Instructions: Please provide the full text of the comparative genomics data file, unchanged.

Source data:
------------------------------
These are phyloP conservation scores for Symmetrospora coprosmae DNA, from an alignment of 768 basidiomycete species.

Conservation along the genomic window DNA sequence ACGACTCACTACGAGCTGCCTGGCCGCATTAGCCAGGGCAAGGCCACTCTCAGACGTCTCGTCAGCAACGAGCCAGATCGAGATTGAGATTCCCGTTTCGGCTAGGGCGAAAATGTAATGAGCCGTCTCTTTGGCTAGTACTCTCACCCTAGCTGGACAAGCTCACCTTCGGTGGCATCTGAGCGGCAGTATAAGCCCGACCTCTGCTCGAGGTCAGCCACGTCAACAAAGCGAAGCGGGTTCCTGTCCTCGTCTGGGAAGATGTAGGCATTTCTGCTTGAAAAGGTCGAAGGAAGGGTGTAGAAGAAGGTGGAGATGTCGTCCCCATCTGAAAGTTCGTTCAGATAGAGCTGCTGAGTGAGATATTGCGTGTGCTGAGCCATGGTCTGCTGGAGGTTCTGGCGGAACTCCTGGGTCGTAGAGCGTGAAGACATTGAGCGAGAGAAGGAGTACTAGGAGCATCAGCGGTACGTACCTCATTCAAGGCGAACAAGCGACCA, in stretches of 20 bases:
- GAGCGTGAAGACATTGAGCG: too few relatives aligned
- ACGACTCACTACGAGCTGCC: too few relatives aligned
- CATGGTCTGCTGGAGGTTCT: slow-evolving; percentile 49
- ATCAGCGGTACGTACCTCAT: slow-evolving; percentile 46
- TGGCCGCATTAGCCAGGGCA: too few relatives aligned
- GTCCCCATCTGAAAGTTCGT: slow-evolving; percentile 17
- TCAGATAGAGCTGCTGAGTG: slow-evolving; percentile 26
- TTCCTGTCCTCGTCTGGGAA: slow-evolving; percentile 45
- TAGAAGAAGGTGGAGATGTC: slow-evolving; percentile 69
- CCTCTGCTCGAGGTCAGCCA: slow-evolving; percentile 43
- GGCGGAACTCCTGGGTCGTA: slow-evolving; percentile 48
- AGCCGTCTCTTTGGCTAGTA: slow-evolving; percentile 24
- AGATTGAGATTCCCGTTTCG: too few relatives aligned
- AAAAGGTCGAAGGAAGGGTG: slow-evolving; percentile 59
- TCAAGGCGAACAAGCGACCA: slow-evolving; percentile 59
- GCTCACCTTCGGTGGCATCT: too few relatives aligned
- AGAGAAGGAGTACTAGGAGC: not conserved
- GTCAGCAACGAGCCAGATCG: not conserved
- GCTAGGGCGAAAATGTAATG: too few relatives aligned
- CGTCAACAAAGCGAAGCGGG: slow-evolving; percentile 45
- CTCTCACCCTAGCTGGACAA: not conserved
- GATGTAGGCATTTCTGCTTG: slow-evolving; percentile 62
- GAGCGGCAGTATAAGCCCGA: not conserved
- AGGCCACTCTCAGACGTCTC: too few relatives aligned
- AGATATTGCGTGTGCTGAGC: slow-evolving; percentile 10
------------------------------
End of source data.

These are phyloP conservation scores for Symmetrospora coprosmae DNA, from an alignment of 768 basidiomycete species.

Conservation along the genomic window DNA sequence ACGACTCACTACGAGCTGCCTGGCCGCATTAGCCAGGGCAAGGCCACTCTCAGACGTCTCGTCAGCAACGAGCCAGATCGAGATTGAGATTCCCGTTTCGGCTAGGGCGAAAATGTAATGAGCCGTCTCTTTGGCTAGTACTCTCACCCTAGCTGGACAAGCTCACCTTCGGTGGCATCTGAGCGGCAGTATAAGCCCGACCTCTGCTCGAGGTCAGCCACGTCAACAAAGCGAAGCGGGTTCCTGTCCTCGTCTGGGAAGATGTAGGCATTTCTGCTTGAAAAGGTCGAAGGAAGGGTGTAGAAGAAGGTGGAGATGTCGTCCCCATCTGAAAGTTCGTTCAGATAGAGCTGCTGAGTGAGATATTGCGTGTGCTGAGCCATGGTCTGCTGGAGGTTCTGGCGGAACTCCTGGGTCGTAGAGCGTGAAGACATTGAGCGAGAGAAGGAGTACTAGGAGCATCAGCGGTACGTACCTCATTCAAGGCGAACAAGCGACCA, in stretches of 20 bases:
- GAGCGTGAAGACATTGAGCG: too few relatives aligned
- ACGACTCACTACGAGCTGCC: too few relatives aligned
- CATGGTCTGCTGGAGGTTCT: slow-evolving; percentile 49
- ATCAGCGGTACGTACCTCAT: slow-evolving; percentile 46
- TGGCCGCATTAGCCAGGGCA: too few relatives aligned
- GTCCCCATCTGAAAGTTCGT: slow-evolving; percentile 17
- TCAGATAGAGCTGCTGAGTG: slow-evolving; percentile 26
- TTCCTGTCCTCGTCTGGGAA: slow-evolving; percentile 45
- TAGAAGAAGGTGGAGATGTC: slow-evolving; percentile 69
- CCTCTGCTCGAGGTCAGCCA: slow-evolving; percentile 43
- GGCGGAACTCCTGGGTCGTA: slow-evolving; percentile 48
- AGCCGTCTCTTTGGCTAGTA: slow-evolving; percentile 24
- AGATTGAGATTCCCGTTTCG: too few relatives aligned
- AAAAGGTCGAAGGAAGGGTG: slow-evolving; percentile 59
- TCAAGGCGAACAAGCGACCA: slow-evolving; percentile 59
- GCTCACCTTCGGTGGCATCT: too few relatives aligned
- AGAGAAGGAGTACTAGGAGC: not conserved
- GTCAGCAACGAGCCAGATCG: not conserved
- GCTAGGGCGAAAATGTAATG: too few relatives aligned
- CGTCAACAAAGCGAAGCGGG: slow-evolving; percentile 45
- CTCTCACCCTAGCTGGACAA: not conserved
- GATGTAGGCATTTCTGCTTG: slow-evolving; percentile 62
- GAGCGGCAGTATAAGCCCGA: not conserved
- AGGCCACTCTCAGACGTCTC: too few relatives aligned
- AGATATTGCGTGTGCTGAGC: slow-evolving; percentile 10